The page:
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Ipswich MP slams town’s increasing homelessness figures as ‘outrageous’, as rough sleeping rises across region

PUBLISHED: 17:46 13 September 2017 | UPDATED: 18:39 13 September 2017

A group of homeless were camped on Ipswich Waterfront earlier this year. Picture: GREGG BROWN

A group of homeless were camped on Ipswich Waterfront earlier this year. Picture: GREGG BROWN

Homelessness has reached record levels in parts of Suffolk and Essex with the greatest problems seen in Ipswich.

Ipswich MP Sandy Martin MP pictured with Sarah Jane Brenland at the Tiffers Bus Shelter for the homeless in Ipswich . Picture: SARAH LUCY BROWNIpswich MP Sandy Martin MP pictured with Sarah Jane Brenland at the Tiffers Bus Shelter for the homeless in Ipswich . Picture: SARAH LUCY BROWN

National Audit Office (NAO) data published yesterday reveals the number of rough sleepers in Ipswich reached 27 last year – up from five in 2013/14. Increases were also recorded in Waveney, St Edmundsbury, Colchester and Babergh, while spending on temporary accommodation grew.

In Ipswich, the scale of the problem has seen agencies form the Help Our Homeless campaign, to support projects in the town.

Ipswich MP Sandy Martin said the figures made him “very angry”. “It’s outrageous in a country as wealthy as Britain that anybody should be sleeping in the streets,” he added. “As someone who has slept rough himself, I cannot believe that anyone in that situation in Ipswich would not take up the option of hostel accommodation, if available.”

Mr Martin said the Government needed to allow councils to invest in new council houses – something the Local Government Association has also called for.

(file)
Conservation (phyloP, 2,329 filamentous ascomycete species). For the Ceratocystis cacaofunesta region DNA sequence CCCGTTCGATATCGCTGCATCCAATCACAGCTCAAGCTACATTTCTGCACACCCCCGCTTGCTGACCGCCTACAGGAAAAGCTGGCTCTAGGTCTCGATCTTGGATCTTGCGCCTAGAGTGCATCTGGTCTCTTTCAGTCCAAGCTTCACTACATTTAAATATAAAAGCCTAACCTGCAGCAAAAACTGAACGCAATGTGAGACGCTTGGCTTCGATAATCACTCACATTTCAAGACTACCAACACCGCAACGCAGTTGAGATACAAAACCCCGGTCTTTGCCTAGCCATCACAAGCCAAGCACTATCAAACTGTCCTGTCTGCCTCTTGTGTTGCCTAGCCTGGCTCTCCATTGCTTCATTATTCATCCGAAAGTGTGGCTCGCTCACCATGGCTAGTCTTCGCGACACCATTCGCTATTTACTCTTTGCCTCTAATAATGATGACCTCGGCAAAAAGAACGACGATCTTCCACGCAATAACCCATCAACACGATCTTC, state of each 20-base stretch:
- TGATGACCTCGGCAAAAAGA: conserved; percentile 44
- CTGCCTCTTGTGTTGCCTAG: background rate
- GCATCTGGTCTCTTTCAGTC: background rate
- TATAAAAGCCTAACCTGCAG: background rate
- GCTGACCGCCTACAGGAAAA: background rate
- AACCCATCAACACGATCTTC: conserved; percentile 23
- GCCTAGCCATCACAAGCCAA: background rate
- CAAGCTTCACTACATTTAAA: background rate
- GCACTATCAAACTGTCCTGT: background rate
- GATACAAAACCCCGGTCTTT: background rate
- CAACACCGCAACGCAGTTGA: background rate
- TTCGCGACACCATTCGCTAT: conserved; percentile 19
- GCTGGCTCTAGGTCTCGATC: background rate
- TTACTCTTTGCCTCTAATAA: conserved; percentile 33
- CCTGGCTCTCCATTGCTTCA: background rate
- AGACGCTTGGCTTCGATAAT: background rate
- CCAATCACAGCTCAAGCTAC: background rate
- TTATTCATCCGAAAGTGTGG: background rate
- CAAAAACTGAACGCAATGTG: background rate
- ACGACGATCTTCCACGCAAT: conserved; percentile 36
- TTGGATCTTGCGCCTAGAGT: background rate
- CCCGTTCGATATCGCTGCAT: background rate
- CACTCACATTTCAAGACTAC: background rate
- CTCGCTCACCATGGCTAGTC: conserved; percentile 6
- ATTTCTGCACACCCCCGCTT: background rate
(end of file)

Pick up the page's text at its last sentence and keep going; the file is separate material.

Gareth Brenland, whose family converted a double decker bus into homeless accommodation called “Tiffers the Bus Shelter, Ipswich”, said it was “crazy” people had to sleep rough when so many properties were left empty.

Ipswich Borough Council confirmed 171 homeless applications had been accepted last year, most relating to the loss of private accommodation.

The NAO reported loss of private accommodation had grown to become the biggest cause of homelessness in England. It criticised the Government’s approach to homelessness, claiming it has not evaluated the impact of its welfare reforms.

It also said social housing cuts had led to a rise in spending on temporary accommodation. Ipswich Borough Council spent £180,000 housing people in bed and breakfasts in 2015/16 - up from £59,000 in 2011/12.

Auditor General Sir Amyas Morse said: “Homelessness in all its forms has significantly increased in recent years, driven by several factors. Despite this, government has not evaluated the impact of its reforms on this issue, and there remain gaps in its approach.”

The Government said tackling homelessness was “complex” but it was determined to help by investing £550 million to address the issue and implementing the Homelessness Reduction Act.

• Tiffers the Bus Shelter, Ipswich is looking for a site in Ipswich to run its homeless accommodation from. If you can help, call Mr Brenland on 07769 337521.

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